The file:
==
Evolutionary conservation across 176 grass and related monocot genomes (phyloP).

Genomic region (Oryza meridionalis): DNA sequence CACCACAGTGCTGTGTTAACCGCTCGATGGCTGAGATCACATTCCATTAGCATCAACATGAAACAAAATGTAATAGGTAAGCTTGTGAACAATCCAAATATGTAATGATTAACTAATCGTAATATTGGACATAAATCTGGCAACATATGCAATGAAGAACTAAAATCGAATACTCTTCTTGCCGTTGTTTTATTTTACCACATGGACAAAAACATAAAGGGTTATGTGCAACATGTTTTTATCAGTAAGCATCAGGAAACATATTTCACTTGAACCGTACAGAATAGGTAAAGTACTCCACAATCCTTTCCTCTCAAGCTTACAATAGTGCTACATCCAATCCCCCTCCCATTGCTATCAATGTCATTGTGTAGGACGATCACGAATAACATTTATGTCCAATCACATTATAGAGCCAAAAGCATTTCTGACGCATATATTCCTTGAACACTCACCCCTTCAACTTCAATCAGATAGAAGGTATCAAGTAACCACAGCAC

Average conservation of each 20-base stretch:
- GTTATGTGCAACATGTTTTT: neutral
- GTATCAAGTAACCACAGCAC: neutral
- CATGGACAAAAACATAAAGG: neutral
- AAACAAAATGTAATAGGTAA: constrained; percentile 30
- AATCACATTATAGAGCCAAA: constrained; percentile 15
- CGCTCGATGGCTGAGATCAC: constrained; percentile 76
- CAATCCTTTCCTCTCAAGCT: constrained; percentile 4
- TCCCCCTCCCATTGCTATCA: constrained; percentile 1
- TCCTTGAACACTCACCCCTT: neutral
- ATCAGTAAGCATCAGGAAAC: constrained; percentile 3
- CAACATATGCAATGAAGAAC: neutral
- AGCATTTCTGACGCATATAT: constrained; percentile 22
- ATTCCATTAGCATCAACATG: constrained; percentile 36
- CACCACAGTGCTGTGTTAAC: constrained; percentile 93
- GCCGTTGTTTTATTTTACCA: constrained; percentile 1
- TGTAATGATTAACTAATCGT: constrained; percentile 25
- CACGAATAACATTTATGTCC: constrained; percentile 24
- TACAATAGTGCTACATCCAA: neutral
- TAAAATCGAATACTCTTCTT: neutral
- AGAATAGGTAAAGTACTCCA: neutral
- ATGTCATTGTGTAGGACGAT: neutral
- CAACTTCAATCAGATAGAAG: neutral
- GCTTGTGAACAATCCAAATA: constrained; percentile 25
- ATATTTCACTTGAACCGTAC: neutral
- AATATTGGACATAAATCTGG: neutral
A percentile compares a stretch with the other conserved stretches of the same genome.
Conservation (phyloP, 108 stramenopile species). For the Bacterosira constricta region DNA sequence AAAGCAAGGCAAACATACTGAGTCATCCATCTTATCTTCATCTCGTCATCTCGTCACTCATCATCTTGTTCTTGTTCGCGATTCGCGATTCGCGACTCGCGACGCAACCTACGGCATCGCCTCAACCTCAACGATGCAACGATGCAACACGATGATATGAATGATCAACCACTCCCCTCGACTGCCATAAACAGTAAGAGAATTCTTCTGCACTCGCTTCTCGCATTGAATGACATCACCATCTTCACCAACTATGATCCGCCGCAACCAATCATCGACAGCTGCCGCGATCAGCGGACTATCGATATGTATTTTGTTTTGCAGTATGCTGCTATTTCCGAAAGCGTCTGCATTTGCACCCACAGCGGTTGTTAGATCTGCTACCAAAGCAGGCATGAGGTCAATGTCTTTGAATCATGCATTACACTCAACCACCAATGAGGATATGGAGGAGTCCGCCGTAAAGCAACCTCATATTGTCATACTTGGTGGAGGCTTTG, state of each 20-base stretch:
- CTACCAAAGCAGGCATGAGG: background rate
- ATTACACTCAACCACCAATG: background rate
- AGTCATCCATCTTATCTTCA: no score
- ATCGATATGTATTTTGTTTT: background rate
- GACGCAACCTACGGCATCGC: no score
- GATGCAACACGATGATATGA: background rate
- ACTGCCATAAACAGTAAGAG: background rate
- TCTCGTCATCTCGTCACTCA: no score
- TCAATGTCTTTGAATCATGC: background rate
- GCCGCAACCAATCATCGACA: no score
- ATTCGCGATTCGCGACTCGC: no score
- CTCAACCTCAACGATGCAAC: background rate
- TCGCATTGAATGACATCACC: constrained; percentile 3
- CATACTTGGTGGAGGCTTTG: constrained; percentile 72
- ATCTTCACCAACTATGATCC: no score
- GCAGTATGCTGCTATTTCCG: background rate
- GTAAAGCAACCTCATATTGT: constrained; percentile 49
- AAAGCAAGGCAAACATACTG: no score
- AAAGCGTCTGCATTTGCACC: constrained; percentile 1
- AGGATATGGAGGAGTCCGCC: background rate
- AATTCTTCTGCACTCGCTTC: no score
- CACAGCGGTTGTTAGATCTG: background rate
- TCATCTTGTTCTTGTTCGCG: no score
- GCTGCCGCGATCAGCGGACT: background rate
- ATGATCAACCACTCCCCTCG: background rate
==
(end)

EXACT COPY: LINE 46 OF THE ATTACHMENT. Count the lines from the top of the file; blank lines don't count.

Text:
- GCAGTATGCTGCTATTTCCG: background rate